No, actually we did not. We took the team that was the production side of our print business — the people who actually ran out printing plant which we still own and operate — and we rolled them out into a separate company.

And so we still do bear a big portion of the cost. We made sure that all of them were locked into contracts that actually gave them a raise on their way out — not the opposite — which a lot of news organizations have done where you outsource your printing to the same group of people and paying them less.

We locked them into contracts that actually gave them a raise. We gave them equal benefits. We gave them equal access to all the facilities within our organization.

We have no intent whatsoever of shutting down the print product. We still believe in it. We love it dearly.

So as you took the team through this transformation, what did you have to do to alleviate some of the anxiety that surely everyone feels?

I would be shocked if that anxiety is completely lifted because transformation is extremely difficult. A lot of the things that we’re asking our organization to believe in is theoretical.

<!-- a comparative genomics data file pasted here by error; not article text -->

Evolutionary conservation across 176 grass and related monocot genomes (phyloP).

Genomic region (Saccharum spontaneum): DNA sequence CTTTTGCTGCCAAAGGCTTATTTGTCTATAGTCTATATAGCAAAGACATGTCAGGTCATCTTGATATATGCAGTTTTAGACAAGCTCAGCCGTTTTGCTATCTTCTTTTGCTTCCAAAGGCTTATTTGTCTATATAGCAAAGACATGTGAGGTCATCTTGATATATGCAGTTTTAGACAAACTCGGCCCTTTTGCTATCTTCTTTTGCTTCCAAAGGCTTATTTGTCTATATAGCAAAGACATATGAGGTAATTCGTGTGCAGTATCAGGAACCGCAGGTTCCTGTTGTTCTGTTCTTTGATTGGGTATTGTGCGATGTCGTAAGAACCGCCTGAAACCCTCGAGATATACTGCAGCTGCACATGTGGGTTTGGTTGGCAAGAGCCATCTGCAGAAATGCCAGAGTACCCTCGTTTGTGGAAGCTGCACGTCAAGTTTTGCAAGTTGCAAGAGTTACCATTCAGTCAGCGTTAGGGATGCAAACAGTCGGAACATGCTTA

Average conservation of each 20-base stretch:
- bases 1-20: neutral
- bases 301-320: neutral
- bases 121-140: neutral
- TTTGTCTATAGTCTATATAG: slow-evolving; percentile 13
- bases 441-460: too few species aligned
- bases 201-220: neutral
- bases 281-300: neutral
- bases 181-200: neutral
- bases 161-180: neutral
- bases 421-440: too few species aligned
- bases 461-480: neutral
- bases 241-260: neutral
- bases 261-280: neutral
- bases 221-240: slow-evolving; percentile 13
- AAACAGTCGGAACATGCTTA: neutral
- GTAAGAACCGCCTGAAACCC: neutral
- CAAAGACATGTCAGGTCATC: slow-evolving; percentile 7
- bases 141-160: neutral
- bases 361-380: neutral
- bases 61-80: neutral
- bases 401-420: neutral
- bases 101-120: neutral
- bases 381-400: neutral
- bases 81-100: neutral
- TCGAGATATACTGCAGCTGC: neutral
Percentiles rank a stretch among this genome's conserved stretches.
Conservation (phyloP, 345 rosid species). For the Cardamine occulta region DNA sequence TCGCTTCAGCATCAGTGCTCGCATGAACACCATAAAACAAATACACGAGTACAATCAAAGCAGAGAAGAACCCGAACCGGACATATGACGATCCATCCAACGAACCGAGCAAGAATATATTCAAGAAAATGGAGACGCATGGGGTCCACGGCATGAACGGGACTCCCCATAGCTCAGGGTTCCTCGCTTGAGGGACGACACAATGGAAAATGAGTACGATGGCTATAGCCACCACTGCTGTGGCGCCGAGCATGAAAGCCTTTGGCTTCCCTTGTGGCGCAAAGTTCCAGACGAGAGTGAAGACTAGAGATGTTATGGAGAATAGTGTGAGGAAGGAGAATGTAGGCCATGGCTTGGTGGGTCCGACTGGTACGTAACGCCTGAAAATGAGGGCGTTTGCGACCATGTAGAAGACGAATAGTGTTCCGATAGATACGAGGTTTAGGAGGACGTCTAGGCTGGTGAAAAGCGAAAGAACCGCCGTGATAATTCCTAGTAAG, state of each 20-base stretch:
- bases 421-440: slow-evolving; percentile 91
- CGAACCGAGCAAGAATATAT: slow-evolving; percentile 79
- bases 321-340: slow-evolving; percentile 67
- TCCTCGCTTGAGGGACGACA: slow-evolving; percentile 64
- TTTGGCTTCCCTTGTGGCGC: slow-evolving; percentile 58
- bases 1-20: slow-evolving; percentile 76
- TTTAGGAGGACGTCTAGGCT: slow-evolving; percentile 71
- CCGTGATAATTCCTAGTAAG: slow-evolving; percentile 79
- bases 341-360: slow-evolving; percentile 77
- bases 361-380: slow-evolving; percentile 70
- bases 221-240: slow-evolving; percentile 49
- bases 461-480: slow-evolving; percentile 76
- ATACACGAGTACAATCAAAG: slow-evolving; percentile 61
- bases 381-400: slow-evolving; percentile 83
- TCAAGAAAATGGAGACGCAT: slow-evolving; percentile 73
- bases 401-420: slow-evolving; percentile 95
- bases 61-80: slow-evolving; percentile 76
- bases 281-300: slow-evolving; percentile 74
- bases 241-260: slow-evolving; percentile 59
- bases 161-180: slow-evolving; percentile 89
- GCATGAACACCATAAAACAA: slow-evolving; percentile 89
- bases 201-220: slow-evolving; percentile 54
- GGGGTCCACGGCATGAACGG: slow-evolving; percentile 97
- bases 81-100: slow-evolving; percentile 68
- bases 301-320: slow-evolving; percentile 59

We talk a lot about strategy. And we can articulate it as well as anyone. But until they’re put in play and until our employee see how this allows our news organization to grow — or more importantly, how it makes them better journalists — it’s going to be hard for them to buy in.

When I first arrived, I knew that there was going to be some hard conversations, but I didn’t expect the kind of pushback that I would receive in my first few months.

I met a number of people in the organization. Tenure at our organization is measured in decades, not in years. I was talking to a lot of people who’ve been in our company for 20, 30, 40 years. And the dismissive responses that I got for what I thought would be plans that were very exciting actually shook me a little bit.

I heard more than once: I’ve seen it before; it didn’t work before; wake me up when it’s over.

At the end of the day, I can’t place fault on anyone who has that perception because I think from their perspective, there have been multiple false starts, not just at the Post but probably across the industry here in Asia.